Charles Hodgkins and I are walking with several other burrito-eaters through the Mission District. He’s clearly the boss, though. It’s not just the T-shirt he’s wearing that says ‘Burrito Expert’ in Comic Sans. It’s that he’s earned that title by reviewing 999 burritos at his website burritoeater.com. He is the Burritoeater. And today he will review his final slab.
I ask him what he’s been thinking about as he approaches the end of an era.
“Blank thoughts,” he says. “I’ve been thinking it’s been a long road. Eleven years. We’re walking down 25th? That’s as deep as it goes.”
We walk past several taquerias that Charles did not choose for his landmark 1,000th burrito. For example, one that’s simply called La Taqueria.
“Awesome tacos,” he says. “Substandard burritos.”
I ask him why he didn’t choose Papalote.
“I’m a major fan of Papalote,” he says, “But it hasn’t done so great the last few times I’ve been there.”
The Burritoeater has reviewed Papalote 21 times.
“Been a little bit disappointed,” he says.
We approach Taqueria San Jose.
“Yes!” he exclaims. “Taqueria San Jose is solid. Low 8 mustache range.”
Charles grades taquerias on a 10 mustache scale. The more mustaches, the better. Taqueria San Jose has earned an average of 8.18 mustaches from the Burritoeater over the course of seven visits.
We turn onto 24th Street. I ask him if he’s reviewed Taqueria El Farolito.
“I visited there a month or two ago,” Charles says. “Never been completely outstanding.”
El Taco Loco?
“I’ve been there many times.”
I ask him how many taquerias he can name off the top of his head.
“La Iguana Azul. Taqueria Guadalajara. Menudo. La Corneta. Taqueria San Francisco. La Espiga. El Gran Taco Loco. El Cumbre. El Toro. Tacko, with a K. T A C K O. Is that good enough?” he asks.
We pass boutique stores selling trendy tee-shirts. Bodegas with bins full of fruit on the sidewalk. Mayan dancers performing on a street corner. Many people in the Mission District have been complaining about gentrification. I ask Charles if changing demographics have affected taquerias.
“Prices haven’t changed extraordinarily,” he says. “Things haven’t changed much. The clientele is pretty much the same. There are just as many taquerias here along 24th Street as there used to be. They’re still popular with all walks of life.”
He points at a restaurant across the street.
“This one used to be El Toyanense, and now it’s a Jewish deli,” he says. “$11.50 sandwiches. It’s a pretty good sandwich. But $11.50 is a lot.”
We reach our destination: a tortilla factory and taqueria called La Espiga de Oro. We walk in.
The last slab
The restaurant is narrow, clean, and painted in warm colors. It’s pleasant and uncrowded. Charles steps up to the counter.
“Hello!” he says to the cashier. “How are you? I’d like to get a super carne asada burrito. Refried beans. Extra spicy. No sour cream. And a large horchata.”
I ask him if he’s learned a lot of Spanish over the 11 years that he’s been reviewing burritos.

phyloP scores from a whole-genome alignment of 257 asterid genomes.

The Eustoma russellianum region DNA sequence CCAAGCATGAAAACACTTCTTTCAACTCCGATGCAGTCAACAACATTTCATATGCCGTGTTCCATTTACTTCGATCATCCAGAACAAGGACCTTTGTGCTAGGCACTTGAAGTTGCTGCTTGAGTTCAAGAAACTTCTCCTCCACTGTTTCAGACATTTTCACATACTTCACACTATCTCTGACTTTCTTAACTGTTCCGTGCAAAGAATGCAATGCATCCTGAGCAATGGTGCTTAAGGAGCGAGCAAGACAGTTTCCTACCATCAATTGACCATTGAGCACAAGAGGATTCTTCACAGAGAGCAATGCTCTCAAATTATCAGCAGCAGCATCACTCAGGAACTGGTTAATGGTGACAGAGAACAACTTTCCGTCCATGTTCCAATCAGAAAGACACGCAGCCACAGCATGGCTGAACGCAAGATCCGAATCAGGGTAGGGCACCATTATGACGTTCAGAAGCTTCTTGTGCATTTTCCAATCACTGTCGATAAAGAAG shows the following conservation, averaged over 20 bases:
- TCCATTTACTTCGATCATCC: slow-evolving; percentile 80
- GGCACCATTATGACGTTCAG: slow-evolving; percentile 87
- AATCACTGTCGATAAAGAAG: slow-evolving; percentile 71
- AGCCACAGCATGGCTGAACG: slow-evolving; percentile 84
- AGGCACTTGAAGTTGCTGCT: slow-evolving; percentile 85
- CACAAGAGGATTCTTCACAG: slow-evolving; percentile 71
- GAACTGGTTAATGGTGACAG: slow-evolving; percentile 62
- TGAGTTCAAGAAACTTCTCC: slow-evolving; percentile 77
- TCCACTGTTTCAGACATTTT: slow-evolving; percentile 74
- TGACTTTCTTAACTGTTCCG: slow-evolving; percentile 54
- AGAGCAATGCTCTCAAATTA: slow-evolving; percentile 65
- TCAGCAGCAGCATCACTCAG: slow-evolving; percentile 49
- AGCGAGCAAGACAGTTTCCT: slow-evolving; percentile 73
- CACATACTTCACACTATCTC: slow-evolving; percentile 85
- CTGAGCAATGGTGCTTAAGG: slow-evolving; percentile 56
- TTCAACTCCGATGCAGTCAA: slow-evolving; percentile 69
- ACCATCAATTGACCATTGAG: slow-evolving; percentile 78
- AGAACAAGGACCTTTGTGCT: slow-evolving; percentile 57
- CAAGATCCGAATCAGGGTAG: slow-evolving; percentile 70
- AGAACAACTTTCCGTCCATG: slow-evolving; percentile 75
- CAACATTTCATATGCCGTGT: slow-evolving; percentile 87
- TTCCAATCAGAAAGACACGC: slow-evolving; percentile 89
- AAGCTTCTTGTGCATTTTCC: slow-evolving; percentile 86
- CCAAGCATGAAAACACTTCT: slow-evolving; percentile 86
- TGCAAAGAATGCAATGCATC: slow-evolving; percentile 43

“No,” he replies. “I have a hard time with English.”
We sit down. He gets out his scoresheet.
“When you have 1,000 burritos,” he says, “you don’t remember all the details.”
But his website does. And it’s more than just a statistical repository.
The entrance page shows a pop-art painting from a random taqueria. Inside, you can sort his reviews by name, neighborhood, rating, or number of visits. This is his 10th trip to La Espiga de Oro.
The store manager, Raul Moran, drops by to say hello and offer a tub of specialty spices that he’s been working on. I ask him if he knows the Burritoeater.
“Yeah, I know him,” he says.
I tell him that Charles chose La Espiga for his final review.
“Oh, man, that is an honor,” Raul says. “There are many choices where he could have gone.”
Charles estimates San Francisco is home to about 160 taquerias. He’s reviewed them all. Raul hasn’t read any of the reviews, but some of his customers have.
“People come in and say they have to try it to see what all the fuss is about,” he says.
The burritos arrive, and Charles gets down to business.
He bites. He chews. He mulls. He repeats. After he pops the last bite in his mouth, he centers himself over his scoresheet.
“Here it comes,” he says. “The tally. Couple 10s. Got a 10 on spiciness. This one is pretty easy to rate because it was so good.”
He gives the burrito eight mustaches for size. Ten for the tortilla. There are twelve categories, plus intangibles.
“This is one of the highest rated burritos I’ve ever had,” he marvels. “9.25. Good! Speaks for itself. Lot of 10s on there.”
I’ve heard plenty of people say something is ‘the best they’ve ever had.’ It doesn’t mean anything to me anymore. But when Charles says that, it’s different. He ate his favorite burrito at the Little Chihuahua on Divisadero Street. A fajita pollo asado worth 9.42 mustaches. It was September 23rd, 2009. You can read about it.
You can also read about his least favorite burritos. Like the one that got two mustaches.
“There was unmelted American Cheese food in the burrito,” he says.
Calculations finished, Charles sits back and reflects.
“Here’s what I’m looking forward to,” he says. “Eating burritos just for the sake of having burritos. That might make it sound like I’m complaining, but I’m not. I’ve earned my keep.”
We get up and walk outside. I ask him for his final thoughts, now that he’s retired.
“That was a really good burrito,” he says.
Does he feel any different than when he walked into the taqueria?
He says, “I feel quite full.”
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